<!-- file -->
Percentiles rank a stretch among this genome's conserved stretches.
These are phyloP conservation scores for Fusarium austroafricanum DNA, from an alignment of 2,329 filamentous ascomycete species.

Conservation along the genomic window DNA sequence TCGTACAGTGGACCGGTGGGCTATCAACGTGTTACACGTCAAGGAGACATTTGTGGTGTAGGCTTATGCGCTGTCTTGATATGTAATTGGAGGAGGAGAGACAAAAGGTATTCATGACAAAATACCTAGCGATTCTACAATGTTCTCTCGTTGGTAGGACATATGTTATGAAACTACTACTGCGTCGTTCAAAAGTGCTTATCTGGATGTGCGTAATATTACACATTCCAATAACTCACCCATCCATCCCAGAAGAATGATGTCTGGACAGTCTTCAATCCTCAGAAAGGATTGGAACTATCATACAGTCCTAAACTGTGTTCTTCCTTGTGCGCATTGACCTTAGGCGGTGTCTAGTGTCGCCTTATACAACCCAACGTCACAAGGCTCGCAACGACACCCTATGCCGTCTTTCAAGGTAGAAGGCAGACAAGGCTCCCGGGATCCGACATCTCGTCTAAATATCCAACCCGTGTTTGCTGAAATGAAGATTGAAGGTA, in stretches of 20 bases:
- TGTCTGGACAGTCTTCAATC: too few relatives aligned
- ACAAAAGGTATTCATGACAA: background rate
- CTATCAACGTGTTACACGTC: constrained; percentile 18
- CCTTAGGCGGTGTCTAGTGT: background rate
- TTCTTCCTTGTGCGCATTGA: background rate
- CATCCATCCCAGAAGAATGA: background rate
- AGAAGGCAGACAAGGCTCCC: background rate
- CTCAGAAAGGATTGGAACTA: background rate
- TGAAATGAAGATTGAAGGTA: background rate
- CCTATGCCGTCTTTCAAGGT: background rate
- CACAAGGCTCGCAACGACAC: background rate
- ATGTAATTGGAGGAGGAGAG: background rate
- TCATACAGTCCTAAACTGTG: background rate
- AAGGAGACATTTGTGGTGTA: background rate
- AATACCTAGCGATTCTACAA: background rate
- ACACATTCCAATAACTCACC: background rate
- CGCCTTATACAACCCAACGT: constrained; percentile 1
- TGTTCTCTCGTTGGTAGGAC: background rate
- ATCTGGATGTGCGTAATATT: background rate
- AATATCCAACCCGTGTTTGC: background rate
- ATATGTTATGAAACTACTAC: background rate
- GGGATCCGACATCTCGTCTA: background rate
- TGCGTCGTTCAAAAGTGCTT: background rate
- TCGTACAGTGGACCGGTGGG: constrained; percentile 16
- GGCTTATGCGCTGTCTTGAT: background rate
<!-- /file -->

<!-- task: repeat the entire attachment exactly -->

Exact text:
Percentiles rank a stretch among this genome's conserved stretches.
These are phyloP conservation scores for Fusarium austroafricanum DNA, from an alignment of 2,329 filamentous ascomycete species.

Conservation along the genomic window DNA sequence TCGTACAGTGGACCGGTGGGCTATCAACGTGTTACACGTCAAGGAGACATTTGTGGTGTAGGCTTATGCGCTGTCTTGATATGTAATTGGAGGAGGAGAGACAAAAGGTATTCATGACAAAATACCTAGCGATTCTACAATGTTCTCTCGTTGGTAGGACATATGTTATGAAACTACTACTGCGTCGTTCAAAAGTGCTTATCTGGATGTGCGTAATATTACACATTCCAATAACTCACCCATCCATCCCAGAAGAATGATGTCTGGACAGTCTTCAATCCTCAGAAAGGATTGGAACTATCATACAGTCCTAAACTGTGTTCTTCCTTGTGCGCATTGACCTTAGGCGGTGTCTAGTGTCGCCTTATACAACCCAACGTCACAAGGCTCGCAACGACACCCTATGCCGTCTTTCAAGGTAGAAGGCAGACAAGGCTCCCGGGATCCGACATCTCGTCTAAATATCCAACCCGTGTTTGCTGAAATGAAGATTGAAGGTA, in stretches of 20 bases:
- TGTCTGGACAGTCTTCAATC: too few relatives aligned
- ACAAAAGGTATTCATGACAA: background rate
- CTATCAACGTGTTACACGTC: constrained; percentile 18
- CCTTAGGCGGTGTCTAGTGT: background rate
- TTCTTCCTTGTGCGCATTGA: background rate
- CATCCATCCCAGAAGAATGA: background rate
- AGAAGGCAGACAAGGCTCCC: background rate
- CTCAGAAAGGATTGGAACTA: background rate
- TGAAATGAAGATTGAAGGTA: background rate
- CCTATGCCGTCTTTCAAGGT: background rate
- CACAAGGCTCGCAACGACAC: background rate
- ATGTAATTGGAGGAGGAGAG: background rate
- TCATACAGTCCTAAACTGTG: background rate
- AAGGAGACATTTGTGGTGTA: background rate
- AATACCTAGCGATTCTACAA: background rate
- ACACATTCCAATAACTCACC: background rate
- CGCCTTATACAACCCAACGT: constrained; percentile 1
- TGTTCTCTCGTTGGTAGGAC: background rate
- ATCTGGATGTGCGTAATATT: background rate
- AATATCCAACCCGTGTTTGC: background rate
- ATATGTTATGAAACTACTAC: background rate
- GGGATCCGACATCTCGTCTA: background rate
- TGCGTCGTTCAAAAGTGCTT: background rate
- TCGTACAGTGGACCGGTGGG: constrained; percentile 16
- GGCTTATGCGCTGTCTTGAT: background rate